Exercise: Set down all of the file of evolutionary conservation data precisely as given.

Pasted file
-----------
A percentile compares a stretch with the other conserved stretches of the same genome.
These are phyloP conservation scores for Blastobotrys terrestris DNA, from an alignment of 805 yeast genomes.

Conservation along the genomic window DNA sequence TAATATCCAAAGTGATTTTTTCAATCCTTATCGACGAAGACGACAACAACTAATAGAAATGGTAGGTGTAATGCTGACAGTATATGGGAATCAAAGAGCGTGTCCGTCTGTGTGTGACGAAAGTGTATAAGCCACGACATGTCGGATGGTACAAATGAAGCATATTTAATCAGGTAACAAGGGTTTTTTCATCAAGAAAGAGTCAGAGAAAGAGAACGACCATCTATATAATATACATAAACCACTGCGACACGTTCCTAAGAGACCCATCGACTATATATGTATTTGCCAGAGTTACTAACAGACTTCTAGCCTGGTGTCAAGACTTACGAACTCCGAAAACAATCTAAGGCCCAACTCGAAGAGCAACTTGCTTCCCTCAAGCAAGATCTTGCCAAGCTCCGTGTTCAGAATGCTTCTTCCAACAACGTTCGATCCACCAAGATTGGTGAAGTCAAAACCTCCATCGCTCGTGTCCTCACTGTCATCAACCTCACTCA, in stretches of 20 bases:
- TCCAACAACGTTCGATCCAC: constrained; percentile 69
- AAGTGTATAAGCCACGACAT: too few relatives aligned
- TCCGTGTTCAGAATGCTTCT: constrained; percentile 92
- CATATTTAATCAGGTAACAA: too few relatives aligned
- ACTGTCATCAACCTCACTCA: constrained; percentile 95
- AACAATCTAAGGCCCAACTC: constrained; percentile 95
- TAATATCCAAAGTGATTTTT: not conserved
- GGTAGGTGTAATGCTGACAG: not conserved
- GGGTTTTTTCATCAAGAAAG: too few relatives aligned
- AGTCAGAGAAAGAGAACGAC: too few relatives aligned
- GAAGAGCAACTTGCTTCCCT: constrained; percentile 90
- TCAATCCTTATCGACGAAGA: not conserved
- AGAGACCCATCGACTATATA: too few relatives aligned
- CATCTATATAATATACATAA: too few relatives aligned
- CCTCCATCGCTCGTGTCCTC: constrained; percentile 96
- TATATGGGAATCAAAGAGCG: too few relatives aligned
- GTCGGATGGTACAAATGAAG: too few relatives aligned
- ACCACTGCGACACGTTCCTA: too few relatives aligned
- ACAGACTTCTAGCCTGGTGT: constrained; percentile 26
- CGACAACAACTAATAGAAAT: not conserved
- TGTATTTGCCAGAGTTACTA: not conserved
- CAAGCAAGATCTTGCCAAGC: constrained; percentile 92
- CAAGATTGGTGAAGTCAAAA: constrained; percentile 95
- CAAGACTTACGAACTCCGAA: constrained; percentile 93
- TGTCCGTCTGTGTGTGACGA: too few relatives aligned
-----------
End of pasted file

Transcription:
A percentile compares a stretch with the other conserved stretches of the same genome.
These are phyloP conservation scores for Blastobotrys terrestris DNA, from an alignment of 805 yeast genomes.

Conservation along the genomic window DNA sequence TAATATCCAAAGTGATTTTTTCAATCCTTATCGACGAAGACGACAACAACTAATAGAAATGGTAGGTGTAATGCTGACAGTATATGGGAATCAAAGAGCGTGTCCGTCTGTGTGTGACGAAAGTGTATAAGCCACGACATGTCGGATGGTACAAATGAAGCATATTTAATCAGGTAACAAGGGTTTTTTCATCAAGAAAGAGTCAGAGAAAGAGAACGACCATCTATATAATATACATAAACCACTGCGACACGTTCCTAAGAGACCCATCGACTATATATGTATTTGCCAGAGTTACTAACAGACTTCTAGCCTGGTGTCAAGACTTACGAACTCCGAAAACAATCTAAGGCCCAACTCGAAGAGCAACTTGCTTCCCTCAAGCAAGATCTTGCCAAGCTCCGTGTTCAGAATGCTTCTTCCAACAACGTTCGATCCACCAAGATTGGTGAAGTCAAAACCTCCATCGCTCGTGTCCTCACTGTCATCAACCTCACTCA, in stretches of 20 bases:
- TCCAACAACGTTCGATCCAC: constrained; percentile 69
- AAGTGTATAAGCCACGACAT: too few relatives aligned
- TCCGTGTTCAGAATGCTTCT: constrained; percentile 92
- CATATTTAATCAGGTAACAA: too few relatives aligned
- ACTGTCATCAACCTCACTCA: constrained; percentile 95
- AACAATCTAAGGCCCAACTC: constrained; percentile 95
- TAATATCCAAAGTGATTTTT: not conserved
- GGTAGGTGTAATGCTGACAG: not conserved
- GGGTTTTTTCATCAAGAAAG: too few relatives aligned
- AGTCAGAGAAAGAGAACGAC: too few relatives aligned
- GAAGAGCAACTTGCTTCCCT: constrained; percentile 90
- TCAATCCTTATCGACGAAGA: not conserved
- AGAGACCCATCGACTATATA: too few relatives aligned
- CATCTATATAATATACATAA: too few relatives aligned
- CCTCCATCGCTCGTGTCCTC: constrained; percentile 96
- TATATGGGAATCAAAGAGCG: too few relatives aligned
- GTCGGATGGTACAAATGAAG: too few relatives aligned
- ACCACTGCGACACGTTCCTA: too few relatives aligned
- ACAGACTTCTAGCCTGGTGT: constrained; percentile 26
- CGACAACAACTAATAGAAAT: not conserved
- TGTATTTGCCAGAGTTACTA: not conserved
- CAAGCAAGATCTTGCCAAGC: constrained; percentile 92
- CAAGATTGGTGAAGTCAAAA: constrained; percentile 95
- CAAGACTTACGAACTCCGAA: constrained; percentile 93
- TGTCCGTCTGTGTGTGACGA: too few relatives aligned